Monday, 28 May 2012
Review: Confessions of the Sullivan Sisters by Natalie Standiford
Publisher: Scholastic Press
Released: September 1st, 2010
The Sullivan sisters have a big problem. On Christmas Day their rich and imperious grandmother gathers the family and announces that she will soon die . . .and has cut the entire family out of her will. Since she is the source of almost all their income, this means they will soon be penniless.
Someone in the family has offended her deeply. If that person comes forward with a confession of her (or his) crime, submitted in writing to her lawyer by New Year's Day, she will reinstate the family in her will. Or at least consider it.
I'm quite a big fan of Natalie Standiford, and it all stems back to when I first read How to Say Goodbye in Robot. I fell head over heels in love with that book and, while Confessions of the Sullivan Sisters was good, for me it didn't come close to Standiford's debut novel.
Confessions of the Sullivan Sisters is a contemporary story about three sisters and their rich family life. Almighty, their incredibly wealthy grandmother, tells them she's dying, someone has upset her and that the family will be cut out of her will unless the culprit confesses their crimes by New Year's Day. How deliciously cool and twisted is that? I think it's quite a genius plot, if I'm honest. It's like what would happen if the Pretty Little Liars had to open up about all of their sordid affairs! Teenagers and secrets go well, which is obviously what Standiford tapped into here.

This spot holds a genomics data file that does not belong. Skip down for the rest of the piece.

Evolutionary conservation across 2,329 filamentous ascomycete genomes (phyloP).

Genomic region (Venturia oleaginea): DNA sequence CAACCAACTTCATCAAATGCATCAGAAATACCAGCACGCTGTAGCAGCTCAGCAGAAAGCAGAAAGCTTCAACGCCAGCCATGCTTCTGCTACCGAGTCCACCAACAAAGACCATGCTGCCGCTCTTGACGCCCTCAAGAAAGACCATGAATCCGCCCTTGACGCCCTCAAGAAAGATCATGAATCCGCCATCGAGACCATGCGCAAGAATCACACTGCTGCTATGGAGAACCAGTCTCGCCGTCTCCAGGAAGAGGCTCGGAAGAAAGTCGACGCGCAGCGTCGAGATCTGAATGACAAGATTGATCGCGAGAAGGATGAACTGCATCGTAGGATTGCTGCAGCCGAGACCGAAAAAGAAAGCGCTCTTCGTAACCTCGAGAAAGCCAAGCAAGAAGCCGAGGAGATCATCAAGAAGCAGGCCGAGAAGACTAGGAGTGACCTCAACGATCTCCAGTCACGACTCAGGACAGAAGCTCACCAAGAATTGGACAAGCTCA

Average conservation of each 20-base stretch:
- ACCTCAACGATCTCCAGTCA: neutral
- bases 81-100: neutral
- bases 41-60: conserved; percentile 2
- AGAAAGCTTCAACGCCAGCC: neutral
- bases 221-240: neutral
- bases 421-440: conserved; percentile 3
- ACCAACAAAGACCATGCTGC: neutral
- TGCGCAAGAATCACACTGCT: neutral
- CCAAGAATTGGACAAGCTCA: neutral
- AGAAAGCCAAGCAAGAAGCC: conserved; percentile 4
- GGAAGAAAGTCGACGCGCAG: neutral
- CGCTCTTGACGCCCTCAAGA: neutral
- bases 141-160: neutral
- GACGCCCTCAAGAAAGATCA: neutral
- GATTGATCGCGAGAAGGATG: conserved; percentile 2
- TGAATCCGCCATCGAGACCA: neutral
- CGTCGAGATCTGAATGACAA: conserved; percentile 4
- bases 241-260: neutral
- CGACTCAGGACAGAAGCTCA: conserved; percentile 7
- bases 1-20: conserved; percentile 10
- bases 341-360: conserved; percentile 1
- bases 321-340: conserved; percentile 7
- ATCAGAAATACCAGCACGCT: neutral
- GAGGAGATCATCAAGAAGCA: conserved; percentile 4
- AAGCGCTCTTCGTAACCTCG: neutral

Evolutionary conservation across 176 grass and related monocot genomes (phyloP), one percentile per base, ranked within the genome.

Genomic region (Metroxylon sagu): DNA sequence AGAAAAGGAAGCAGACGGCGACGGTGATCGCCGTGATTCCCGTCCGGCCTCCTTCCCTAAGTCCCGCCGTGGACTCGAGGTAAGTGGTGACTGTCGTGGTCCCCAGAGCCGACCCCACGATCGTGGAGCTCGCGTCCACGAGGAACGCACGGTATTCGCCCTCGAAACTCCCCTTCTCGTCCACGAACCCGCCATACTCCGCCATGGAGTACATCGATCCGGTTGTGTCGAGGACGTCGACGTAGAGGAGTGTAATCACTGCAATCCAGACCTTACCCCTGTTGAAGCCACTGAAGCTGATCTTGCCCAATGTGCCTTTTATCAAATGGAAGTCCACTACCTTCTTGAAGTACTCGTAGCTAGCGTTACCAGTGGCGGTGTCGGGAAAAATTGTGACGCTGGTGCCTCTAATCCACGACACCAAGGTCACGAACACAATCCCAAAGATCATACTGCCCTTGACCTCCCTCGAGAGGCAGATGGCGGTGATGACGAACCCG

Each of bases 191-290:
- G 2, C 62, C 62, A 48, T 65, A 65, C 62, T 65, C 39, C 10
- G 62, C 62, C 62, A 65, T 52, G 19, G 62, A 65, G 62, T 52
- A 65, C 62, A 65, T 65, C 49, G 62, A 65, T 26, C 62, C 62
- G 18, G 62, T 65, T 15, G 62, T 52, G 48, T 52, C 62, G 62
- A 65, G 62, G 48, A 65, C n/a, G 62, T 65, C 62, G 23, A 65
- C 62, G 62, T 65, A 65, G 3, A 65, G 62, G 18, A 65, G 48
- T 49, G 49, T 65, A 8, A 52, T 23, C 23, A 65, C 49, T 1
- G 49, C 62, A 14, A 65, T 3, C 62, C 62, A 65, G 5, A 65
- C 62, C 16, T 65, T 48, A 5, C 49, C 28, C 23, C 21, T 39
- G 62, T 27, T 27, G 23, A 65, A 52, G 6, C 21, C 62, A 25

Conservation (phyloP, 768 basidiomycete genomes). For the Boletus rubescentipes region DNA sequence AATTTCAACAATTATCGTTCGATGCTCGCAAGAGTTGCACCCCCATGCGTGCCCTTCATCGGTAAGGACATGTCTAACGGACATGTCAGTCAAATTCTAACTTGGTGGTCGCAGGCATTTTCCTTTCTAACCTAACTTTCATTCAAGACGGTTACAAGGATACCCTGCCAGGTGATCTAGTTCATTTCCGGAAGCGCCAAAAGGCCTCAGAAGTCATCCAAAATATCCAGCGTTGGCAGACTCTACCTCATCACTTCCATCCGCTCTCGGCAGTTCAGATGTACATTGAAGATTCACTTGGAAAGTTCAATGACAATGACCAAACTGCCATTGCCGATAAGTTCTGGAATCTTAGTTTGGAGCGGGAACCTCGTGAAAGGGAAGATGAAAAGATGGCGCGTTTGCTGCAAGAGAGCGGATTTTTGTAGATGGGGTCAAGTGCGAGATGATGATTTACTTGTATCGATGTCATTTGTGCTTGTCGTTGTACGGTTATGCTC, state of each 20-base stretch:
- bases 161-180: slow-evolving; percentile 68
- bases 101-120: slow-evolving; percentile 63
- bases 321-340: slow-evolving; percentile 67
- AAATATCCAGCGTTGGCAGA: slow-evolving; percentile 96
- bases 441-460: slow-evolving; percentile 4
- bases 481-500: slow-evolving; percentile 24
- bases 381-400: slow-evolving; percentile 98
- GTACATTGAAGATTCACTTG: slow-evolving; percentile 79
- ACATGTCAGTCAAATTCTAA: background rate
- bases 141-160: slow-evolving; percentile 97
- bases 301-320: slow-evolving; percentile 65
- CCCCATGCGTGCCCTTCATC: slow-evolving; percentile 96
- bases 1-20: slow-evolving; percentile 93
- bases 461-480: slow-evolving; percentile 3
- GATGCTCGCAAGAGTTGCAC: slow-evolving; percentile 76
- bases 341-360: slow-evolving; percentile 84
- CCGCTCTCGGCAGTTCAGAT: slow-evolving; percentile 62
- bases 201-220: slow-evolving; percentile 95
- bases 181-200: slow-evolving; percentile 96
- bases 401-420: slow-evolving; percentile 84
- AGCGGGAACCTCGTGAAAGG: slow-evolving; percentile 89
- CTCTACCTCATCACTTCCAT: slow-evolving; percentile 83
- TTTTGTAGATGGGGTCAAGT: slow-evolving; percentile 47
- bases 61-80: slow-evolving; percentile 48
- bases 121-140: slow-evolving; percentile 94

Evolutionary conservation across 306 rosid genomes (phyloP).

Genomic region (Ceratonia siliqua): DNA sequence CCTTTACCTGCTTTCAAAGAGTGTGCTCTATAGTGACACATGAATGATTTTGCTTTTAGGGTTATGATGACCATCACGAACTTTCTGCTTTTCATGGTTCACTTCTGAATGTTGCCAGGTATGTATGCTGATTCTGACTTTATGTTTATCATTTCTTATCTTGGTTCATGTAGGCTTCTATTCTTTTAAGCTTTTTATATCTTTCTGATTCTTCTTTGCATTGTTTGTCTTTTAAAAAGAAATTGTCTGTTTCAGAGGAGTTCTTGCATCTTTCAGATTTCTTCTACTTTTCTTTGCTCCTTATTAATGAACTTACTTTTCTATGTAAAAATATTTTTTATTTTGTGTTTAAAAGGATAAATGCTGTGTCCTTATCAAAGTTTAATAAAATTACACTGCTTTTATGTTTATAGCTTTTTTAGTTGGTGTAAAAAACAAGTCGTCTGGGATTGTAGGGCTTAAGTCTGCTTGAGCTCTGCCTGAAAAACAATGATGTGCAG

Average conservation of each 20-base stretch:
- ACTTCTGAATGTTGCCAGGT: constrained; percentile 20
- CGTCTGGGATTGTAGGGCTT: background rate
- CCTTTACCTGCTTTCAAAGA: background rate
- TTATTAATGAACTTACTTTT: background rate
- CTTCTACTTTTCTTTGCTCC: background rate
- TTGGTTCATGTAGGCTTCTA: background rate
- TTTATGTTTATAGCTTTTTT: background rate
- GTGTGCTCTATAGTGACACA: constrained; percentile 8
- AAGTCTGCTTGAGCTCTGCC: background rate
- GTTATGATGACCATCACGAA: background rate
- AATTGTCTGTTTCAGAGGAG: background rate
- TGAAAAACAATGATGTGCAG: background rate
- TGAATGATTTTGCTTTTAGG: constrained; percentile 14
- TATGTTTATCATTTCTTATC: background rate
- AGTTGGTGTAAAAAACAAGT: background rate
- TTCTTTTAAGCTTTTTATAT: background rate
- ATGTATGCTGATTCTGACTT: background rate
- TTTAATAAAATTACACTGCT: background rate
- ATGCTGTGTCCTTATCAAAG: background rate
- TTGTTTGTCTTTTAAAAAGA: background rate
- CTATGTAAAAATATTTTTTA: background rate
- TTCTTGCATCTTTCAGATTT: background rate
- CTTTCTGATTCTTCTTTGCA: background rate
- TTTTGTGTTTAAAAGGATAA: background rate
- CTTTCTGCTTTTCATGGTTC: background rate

This book is split into three parts, each told by one of the Sullivan sisters: Norrie, Jane and Sassy. They all have secrets to spill - some worse than others, some truly disastrous for the family and some that are a bit misguided. None of the confessions really shocked me or were as bad as I thought they would be, though I have to say that Jane's is probably the worst. Hers was my favourite part of the book, actually. She's my kind of girl!
While I read this book pretty fast, I didn't find it all that compelling. Not like the aforementioned How to Say Goodbye in Robot. None of the Sullivan sisters struck a particularly strong chord with me, though I did enjoy reading about their lives in the upper class.
Confessions of the Sullivan Sisters is a fun book that unfolds piece by piece, and the idea is great. The characters unfortunately didn't win me over like they could have done, but they're still a worthy addition to what I hope will be a long YA writing career for Standiford. Now to wait for her next book, The Secret Tree. It sounds all kinds of awesome!